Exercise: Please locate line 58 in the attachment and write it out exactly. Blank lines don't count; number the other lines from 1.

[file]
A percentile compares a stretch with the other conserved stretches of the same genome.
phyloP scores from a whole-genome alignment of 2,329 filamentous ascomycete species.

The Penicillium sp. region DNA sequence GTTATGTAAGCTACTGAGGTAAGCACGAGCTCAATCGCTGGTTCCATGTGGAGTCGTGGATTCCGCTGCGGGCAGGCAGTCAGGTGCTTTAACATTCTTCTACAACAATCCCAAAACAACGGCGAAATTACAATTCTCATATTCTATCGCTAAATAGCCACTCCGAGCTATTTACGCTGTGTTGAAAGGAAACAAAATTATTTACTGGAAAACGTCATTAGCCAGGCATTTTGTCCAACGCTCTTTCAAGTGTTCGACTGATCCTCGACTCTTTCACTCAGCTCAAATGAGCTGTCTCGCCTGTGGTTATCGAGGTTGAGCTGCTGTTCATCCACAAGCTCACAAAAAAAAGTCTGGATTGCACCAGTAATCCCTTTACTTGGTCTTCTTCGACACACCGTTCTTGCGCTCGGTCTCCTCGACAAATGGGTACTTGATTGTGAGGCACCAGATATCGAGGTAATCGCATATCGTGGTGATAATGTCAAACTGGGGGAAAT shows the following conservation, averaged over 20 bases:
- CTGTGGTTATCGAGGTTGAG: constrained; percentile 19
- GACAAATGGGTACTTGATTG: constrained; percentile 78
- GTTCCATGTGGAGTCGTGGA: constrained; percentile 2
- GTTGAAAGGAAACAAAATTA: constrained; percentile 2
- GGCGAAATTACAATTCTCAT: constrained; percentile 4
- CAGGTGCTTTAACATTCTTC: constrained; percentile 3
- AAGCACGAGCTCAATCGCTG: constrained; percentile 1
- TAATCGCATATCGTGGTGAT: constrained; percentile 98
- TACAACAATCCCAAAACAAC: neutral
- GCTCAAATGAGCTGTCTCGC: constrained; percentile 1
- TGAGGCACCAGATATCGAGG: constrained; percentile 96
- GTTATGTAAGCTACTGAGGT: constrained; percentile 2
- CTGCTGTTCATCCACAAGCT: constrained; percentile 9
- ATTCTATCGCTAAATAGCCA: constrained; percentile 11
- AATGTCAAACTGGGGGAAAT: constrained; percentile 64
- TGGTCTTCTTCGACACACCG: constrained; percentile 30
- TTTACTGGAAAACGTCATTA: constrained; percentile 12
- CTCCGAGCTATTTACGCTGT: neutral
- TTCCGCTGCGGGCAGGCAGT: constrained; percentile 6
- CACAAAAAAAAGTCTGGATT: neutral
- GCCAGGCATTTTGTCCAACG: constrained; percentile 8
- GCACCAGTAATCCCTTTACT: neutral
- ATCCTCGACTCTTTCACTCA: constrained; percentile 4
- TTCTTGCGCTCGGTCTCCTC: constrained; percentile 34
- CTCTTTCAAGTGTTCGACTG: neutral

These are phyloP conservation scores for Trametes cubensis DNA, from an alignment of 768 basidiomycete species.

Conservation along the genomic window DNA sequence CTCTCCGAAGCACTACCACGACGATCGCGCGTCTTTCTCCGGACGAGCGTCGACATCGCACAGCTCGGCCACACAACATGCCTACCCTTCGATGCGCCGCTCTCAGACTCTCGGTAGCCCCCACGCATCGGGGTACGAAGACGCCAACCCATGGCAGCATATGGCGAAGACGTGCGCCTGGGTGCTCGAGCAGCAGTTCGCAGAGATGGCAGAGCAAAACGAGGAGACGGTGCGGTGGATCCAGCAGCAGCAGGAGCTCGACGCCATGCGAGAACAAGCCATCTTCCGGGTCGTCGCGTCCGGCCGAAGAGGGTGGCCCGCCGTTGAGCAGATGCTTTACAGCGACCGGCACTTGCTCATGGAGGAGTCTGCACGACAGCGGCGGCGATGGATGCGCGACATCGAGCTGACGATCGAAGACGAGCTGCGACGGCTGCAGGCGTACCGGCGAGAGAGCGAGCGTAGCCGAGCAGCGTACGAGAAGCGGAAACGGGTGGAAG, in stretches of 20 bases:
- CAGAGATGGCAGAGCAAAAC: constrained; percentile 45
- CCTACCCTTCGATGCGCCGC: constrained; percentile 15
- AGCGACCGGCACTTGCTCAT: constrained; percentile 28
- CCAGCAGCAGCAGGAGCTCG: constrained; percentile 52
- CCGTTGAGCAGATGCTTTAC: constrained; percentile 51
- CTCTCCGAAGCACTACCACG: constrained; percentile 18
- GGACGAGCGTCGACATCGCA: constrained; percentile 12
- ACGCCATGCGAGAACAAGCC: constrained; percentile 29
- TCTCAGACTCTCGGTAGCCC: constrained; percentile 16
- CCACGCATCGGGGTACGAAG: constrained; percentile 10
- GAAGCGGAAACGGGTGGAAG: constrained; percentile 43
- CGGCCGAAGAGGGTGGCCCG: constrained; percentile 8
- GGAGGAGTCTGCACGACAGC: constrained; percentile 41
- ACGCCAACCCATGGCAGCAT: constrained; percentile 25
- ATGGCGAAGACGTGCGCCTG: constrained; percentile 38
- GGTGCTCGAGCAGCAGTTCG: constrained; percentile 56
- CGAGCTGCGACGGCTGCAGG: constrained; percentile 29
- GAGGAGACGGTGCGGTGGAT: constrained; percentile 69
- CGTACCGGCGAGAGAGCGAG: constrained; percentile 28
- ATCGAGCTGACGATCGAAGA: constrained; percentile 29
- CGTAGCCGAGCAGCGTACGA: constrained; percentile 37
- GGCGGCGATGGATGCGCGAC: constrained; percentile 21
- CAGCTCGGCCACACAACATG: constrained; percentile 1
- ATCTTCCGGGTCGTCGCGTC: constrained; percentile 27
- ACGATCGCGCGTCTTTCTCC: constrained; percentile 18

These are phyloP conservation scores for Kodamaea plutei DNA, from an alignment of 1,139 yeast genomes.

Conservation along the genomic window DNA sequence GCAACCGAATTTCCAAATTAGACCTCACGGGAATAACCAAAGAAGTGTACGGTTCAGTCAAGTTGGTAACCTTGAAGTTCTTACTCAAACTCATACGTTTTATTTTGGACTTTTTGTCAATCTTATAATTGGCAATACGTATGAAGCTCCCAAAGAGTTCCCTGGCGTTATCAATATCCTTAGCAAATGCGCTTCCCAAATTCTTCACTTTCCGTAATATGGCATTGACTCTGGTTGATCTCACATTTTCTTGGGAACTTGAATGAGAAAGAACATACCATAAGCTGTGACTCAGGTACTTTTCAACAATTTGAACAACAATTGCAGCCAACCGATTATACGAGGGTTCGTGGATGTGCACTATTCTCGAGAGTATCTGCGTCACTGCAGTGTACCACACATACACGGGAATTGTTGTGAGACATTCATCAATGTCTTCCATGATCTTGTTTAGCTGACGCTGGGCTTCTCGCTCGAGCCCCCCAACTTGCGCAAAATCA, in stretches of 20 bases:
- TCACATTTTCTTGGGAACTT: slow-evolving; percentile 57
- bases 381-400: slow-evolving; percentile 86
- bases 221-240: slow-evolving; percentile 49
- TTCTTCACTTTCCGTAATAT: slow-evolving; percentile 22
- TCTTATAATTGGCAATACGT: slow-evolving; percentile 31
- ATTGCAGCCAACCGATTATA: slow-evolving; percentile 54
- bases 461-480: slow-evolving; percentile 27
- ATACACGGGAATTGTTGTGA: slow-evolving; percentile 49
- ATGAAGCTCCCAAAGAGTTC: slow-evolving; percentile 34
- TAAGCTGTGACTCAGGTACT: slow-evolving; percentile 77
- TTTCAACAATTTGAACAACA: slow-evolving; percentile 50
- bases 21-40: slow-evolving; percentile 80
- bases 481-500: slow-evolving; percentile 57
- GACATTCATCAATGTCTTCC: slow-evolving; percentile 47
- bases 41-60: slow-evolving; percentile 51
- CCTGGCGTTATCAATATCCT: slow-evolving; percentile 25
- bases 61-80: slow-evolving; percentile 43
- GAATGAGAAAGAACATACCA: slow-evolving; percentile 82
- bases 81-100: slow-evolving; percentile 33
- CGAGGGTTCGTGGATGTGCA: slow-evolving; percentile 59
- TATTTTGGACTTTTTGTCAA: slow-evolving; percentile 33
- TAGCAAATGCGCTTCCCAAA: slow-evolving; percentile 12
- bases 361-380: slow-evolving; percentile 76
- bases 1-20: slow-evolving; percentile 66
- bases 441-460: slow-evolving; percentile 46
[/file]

- TCACATTTTCTTGGGAACTT: slow-evolving; percentile 57